September 16, 2022
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Craig (Certified RST Instructor)
Haha. Nice! Glad to hear you have a new partner in your golf journey. It may take a few reps to get the squeeze feeling. Take a look at Squeeze the Cheeks for Consistency Video for some added help. Nevertheless, she is very wise. Try a beginner posture then work your way to more advanced.
September 16, 2022
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James
Big change for me is keeping the right foot down throught the Post up. Shifting to the right instep is a new feel/movement. I can see how it’s important to keep the consistency in the transition.
August 24, 2022
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Craig (Certified RST Instructor)
Great James. Pressure moving to the inside of the trail foot and letting the outer edge come up is very important.
August 24, 2022
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Shane
Hello, I'm working to understand the chain of muscles I need to contract to swing with the left side and successfully post up. Would I be technically correct in saying that the hips are rotated/opened by the legs and ground. And simultaneously the lead oblique and trapezius pull the left shoulder toward the lead hip? And if I don't activate my lead oblique and trap then my hips just sort of swing open and my upper body gets no power unless I recruit other stuff like trail oblique or pecs to push and cast. Thanks!
August 5, 2022
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Craig (Certified RST Instructor)
Hello Shane. The swing will be generated from the ground. As you external rotate the lead knee/inner thigh adduction to pull weight/lead oblique start to open the hips the lat will aid in pulling the arms in front. If you don't use the sequence above or as you mentioned. you will tend to just spin and push more with trail side arm/chest.
August 5, 2022
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Thomas
Its saying player.vimeo did not send data? Sorry 1st day newbie here, videos were working earlier..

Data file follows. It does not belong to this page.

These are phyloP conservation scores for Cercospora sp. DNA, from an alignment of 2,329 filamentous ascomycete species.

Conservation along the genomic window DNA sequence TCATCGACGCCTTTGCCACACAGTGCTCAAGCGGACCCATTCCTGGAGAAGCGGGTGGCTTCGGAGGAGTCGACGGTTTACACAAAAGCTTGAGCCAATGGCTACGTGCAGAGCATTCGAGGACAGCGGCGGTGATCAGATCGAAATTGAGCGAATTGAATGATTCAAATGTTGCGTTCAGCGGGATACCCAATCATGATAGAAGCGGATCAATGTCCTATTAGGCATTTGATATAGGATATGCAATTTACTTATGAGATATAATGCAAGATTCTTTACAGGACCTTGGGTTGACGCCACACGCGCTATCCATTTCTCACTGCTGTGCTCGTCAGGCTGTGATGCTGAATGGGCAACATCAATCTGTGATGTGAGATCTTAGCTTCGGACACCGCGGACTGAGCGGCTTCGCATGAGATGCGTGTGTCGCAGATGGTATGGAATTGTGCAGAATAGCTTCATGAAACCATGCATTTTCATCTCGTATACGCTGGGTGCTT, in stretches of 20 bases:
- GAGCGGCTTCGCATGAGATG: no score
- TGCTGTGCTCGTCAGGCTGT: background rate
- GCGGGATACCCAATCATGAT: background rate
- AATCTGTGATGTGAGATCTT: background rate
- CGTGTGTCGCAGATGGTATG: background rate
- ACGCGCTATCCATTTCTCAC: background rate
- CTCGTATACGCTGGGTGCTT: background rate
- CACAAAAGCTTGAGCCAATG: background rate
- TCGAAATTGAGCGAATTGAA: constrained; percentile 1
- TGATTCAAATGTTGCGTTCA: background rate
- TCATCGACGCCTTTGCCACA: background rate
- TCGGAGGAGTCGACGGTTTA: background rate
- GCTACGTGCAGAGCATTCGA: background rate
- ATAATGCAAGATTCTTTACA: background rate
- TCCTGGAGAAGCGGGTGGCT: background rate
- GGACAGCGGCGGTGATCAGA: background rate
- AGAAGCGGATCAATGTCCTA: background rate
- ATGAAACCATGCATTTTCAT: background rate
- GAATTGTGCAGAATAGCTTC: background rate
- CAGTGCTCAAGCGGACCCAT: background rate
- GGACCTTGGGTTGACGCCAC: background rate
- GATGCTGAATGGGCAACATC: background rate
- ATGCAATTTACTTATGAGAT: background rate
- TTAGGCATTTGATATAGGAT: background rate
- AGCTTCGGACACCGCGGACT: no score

July 13, 2022
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Chuck (Certified RST Instructor)
I have never seen that error before but sometimes vimeo has a temporary glitch in the matrix that resolves itself after a couple minutes
July 13, 2022
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Thomas
Thanks Chuck. It was a temporary glitch! But it has just returned! Can you get your techy to have a look at it please?
July 20, 2022
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Tony
Hi Craig, I'm sorry if this comment is in the wrong place. I have a question about how the post-up, squat to square and release are sequenced. I don't know the best place to put this question, so I put it here. Hope that is OK. I am finding that I can hit the ball just as far doing the release drills as when I add in squat to square and post up etc. So, I figured something wasn't right. I looked at videos of my swing and could see how my lead leg isn't posting up until impact. I have thought of the squat to square and post-up as two moves, but looking at the video again, the post up seems to be almost an extension of the squat to square. I am doing the squat to square and I've worked really hard to take my arms out of the swing, other than for the release. It seems that my release starts after I have done squat to square but before post up, hence, impact is happening simultaneously with post-up., or just after. I remembered chuck saying that the post up got the club into the almost parallel to the ground 3 o clock position, it seems like squat to square is doing that for me. I'm not sure what to do. I was thinking of going back to this stage and building the post up back in as that second and continuous part of squat to square. Does this sound OK to you? Like I said, I've been working on the release and I think it is getting much better, plus, I can send the ball just as far with only a release, as I can by adding squat to square etc. I've been following the best golf in your life videos, flip vs release and the Vijay release, I think the release is OK or getting there. But, it can't be right that adding in the rest of the swing doesn't add anything. Could you offer any advice please?